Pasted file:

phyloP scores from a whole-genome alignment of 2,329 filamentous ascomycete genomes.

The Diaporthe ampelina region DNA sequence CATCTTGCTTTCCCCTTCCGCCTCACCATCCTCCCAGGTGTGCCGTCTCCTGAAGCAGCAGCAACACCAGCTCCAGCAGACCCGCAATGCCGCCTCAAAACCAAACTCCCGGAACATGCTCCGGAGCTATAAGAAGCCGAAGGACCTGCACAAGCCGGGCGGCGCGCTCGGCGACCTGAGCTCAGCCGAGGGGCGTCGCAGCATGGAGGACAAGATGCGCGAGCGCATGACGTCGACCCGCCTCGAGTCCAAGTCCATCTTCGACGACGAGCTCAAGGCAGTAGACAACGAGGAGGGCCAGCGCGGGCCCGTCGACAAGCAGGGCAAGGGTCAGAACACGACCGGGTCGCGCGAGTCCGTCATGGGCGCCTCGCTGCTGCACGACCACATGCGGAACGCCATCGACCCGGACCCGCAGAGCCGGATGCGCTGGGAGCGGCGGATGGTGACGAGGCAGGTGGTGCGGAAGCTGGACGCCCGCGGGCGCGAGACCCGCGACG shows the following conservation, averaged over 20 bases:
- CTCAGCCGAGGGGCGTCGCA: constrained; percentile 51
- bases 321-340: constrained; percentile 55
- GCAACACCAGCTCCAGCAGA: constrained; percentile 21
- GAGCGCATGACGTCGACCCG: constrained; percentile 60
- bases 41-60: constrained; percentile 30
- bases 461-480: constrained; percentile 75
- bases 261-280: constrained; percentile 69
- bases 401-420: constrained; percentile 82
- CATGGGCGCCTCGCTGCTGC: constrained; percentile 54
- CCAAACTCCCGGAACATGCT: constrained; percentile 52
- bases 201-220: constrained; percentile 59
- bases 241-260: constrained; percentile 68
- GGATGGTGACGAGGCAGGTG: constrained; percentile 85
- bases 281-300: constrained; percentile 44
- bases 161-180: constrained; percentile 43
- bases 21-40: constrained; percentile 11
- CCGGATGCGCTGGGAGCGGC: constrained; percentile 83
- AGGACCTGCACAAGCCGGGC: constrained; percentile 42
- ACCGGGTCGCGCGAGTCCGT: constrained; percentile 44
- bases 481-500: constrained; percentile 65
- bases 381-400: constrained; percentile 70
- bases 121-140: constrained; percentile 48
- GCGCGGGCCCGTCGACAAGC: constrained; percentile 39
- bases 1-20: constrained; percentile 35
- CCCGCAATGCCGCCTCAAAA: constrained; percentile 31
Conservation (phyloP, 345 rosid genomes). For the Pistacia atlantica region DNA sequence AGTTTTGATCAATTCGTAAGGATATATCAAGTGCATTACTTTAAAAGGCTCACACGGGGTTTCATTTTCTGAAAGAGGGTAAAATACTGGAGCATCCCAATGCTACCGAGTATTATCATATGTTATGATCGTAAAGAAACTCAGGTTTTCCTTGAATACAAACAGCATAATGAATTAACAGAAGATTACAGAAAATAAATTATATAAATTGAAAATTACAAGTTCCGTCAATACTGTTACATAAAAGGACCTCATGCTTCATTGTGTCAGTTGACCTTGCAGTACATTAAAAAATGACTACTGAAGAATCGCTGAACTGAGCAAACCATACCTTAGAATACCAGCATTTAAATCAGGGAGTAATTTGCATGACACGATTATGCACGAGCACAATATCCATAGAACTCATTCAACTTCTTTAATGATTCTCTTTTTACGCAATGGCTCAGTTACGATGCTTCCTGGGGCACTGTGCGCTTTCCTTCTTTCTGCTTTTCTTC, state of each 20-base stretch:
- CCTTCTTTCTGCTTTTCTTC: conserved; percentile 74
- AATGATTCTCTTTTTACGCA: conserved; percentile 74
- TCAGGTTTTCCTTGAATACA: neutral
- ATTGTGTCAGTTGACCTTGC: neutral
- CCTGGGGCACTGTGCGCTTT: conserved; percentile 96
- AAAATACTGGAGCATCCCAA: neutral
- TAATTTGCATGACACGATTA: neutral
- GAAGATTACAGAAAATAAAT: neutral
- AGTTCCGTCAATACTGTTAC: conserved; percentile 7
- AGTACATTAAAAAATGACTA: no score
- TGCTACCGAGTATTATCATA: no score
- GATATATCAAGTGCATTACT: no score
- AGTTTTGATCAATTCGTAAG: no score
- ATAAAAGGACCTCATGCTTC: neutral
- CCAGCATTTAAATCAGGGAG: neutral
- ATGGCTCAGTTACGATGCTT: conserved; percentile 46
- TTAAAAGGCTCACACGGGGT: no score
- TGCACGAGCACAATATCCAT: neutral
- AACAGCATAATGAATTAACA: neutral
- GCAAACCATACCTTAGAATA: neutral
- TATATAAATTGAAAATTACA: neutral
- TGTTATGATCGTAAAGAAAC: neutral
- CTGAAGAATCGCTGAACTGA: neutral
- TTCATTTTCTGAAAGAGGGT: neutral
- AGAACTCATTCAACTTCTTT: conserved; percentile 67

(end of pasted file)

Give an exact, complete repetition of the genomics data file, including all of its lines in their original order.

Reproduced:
phyloP scores from a whole-genome alignment of 2,329 filamentous ascomycete genomes.

The Diaporthe ampelina region DNA sequence CATCTTGCTTTCCCCTTCCGCCTCACCATCCTCCCAGGTGTGCCGTCTCCTGAAGCAGCAGCAACACCAGCTCCAGCAGACCCGCAATGCCGCCTCAAAACCAAACTCCCGGAACATGCTCCGGAGCTATAAGAAGCCGAAGGACCTGCACAAGCCGGGCGGCGCGCTCGGCGACCTGAGCTCAGCCGAGGGGCGTCGCAGCATGGAGGACAAGATGCGCGAGCGCATGACGTCGACCCGCCTCGAGTCCAAGTCCATCTTCGACGACGAGCTCAAGGCAGTAGACAACGAGGAGGGCCAGCGCGGGCCCGTCGACAAGCAGGGCAAGGGTCAGAACACGACCGGGTCGCGCGAGTCCGTCATGGGCGCCTCGCTGCTGCACGACCACATGCGGAACGCCATCGACCCGGACCCGCAGAGCCGGATGCGCTGGGAGCGGCGGATGGTGACGAGGCAGGTGGTGCGGAAGCTGGACGCCCGCGGGCGCGAGACCCGCGACG shows the following conservation, averaged over 20 bases:
- CTCAGCCGAGGGGCGTCGCA: constrained; percentile 51
- bases 321-340: constrained; percentile 55
- GCAACACCAGCTCCAGCAGA: constrained; percentile 21
- GAGCGCATGACGTCGACCCG: constrained; percentile 60
- bases 41-60: constrained; percentile 30
- bases 461-480: constrained; percentile 75
- bases 261-280: constrained; percentile 69
- bases 401-420: constrained; percentile 82
- CATGGGCGCCTCGCTGCTGC: constrained; percentile 54
- CCAAACTCCCGGAACATGCT: constrained; percentile 52
- bases 201-220: constrained; percentile 59
- bases 241-260: constrained; percentile 68
- GGATGGTGACGAGGCAGGTG: constrained; percentile 85
- bases 281-300: constrained; percentile 44
- bases 161-180: constrained; percentile 43
- bases 21-40: constrained; percentile 11
- CCGGATGCGCTGGGAGCGGC: constrained; percentile 83
- AGGACCTGCACAAGCCGGGC: constrained; percentile 42
- ACCGGGTCGCGCGAGTCCGT: constrained; percentile 44
- bases 481-500: constrained; percentile 65
- bases 381-400: constrained; percentile 70
- bases 121-140: constrained; percentile 48
- GCGCGGGCCCGTCGACAAGC: constrained; percentile 39
- bases 1-20: constrained; percentile 35
- CCCGCAATGCCGCCTCAAAA: constrained; percentile 31
Conservation (phyloP, 345 rosid genomes). For the Pistacia atlantica region DNA sequence AGTTTTGATCAATTCGTAAGGATATATCAAGTGCATTACTTTAAAAGGCTCACACGGGGTTTCATTTTCTGAAAGAGGGTAAAATACTGGAGCATCCCAATGCTACCGAGTATTATCATATGTTATGATCGTAAAGAAACTCAGGTTTTCCTTGAATACAAACAGCATAATGAATTAACAGAAGATTACAGAAAATAAATTATATAAATTGAAAATTACAAGTTCCGTCAATACTGTTACATAAAAGGACCTCATGCTTCATTGTGTCAGTTGACCTTGCAGTACATTAAAAAATGACTACTGAAGAATCGCTGAACTGAGCAAACCATACCTTAGAATACCAGCATTTAAATCAGGGAGTAATTTGCATGACACGATTATGCACGAGCACAATATCCATAGAACTCATTCAACTTCTTTAATGATTCTCTTTTTACGCAATGGCTCAGTTACGATGCTTCCTGGGGCACTGTGCGCTTTCCTTCTTTCTGCTTTTCTTC, state of each 20-base stretch:
- CCTTCTTTCTGCTTTTCTTC: conserved; percentile 74
- AATGATTCTCTTTTTACGCA: conserved; percentile 74
- TCAGGTTTTCCTTGAATACA: neutral
- ATTGTGTCAGTTGACCTTGC: neutral
- CCTGGGGCACTGTGCGCTTT: conserved; percentile 96
- AAAATACTGGAGCATCCCAA: neutral
- TAATTTGCATGACACGATTA: neutral
- GAAGATTACAGAAAATAAAT: neutral
- AGTTCCGTCAATACTGTTAC: conserved; percentile 7
- AGTACATTAAAAAATGACTA: no score
- TGCTACCGAGTATTATCATA: no score
- GATATATCAAGTGCATTACT: no score
- AGTTTTGATCAATTCGTAAG: no score
- ATAAAAGGACCTCATGCTTC: neutral
- CCAGCATTTAAATCAGGGAG: neutral
- ATGGCTCAGTTACGATGCTT: conserved; percentile 46
- TTAAAAGGCTCACACGGGGT: no score
- TGCACGAGCACAATATCCAT: neutral
- AACAGCATAATGAATTAACA: neutral
- GCAAACCATACCTTAGAATA: neutral
- TATATAAATTGAAAATTACA: neutral
- TGTTATGATCGTAAAGAAAC: neutral
- CTGAAGAATCGCTGAACTGA: neutral
- TTCATTTTCTGAAAGAGGGT: neutral
- AGAACTCATTCAACTTCTTT: conserved; percentile 67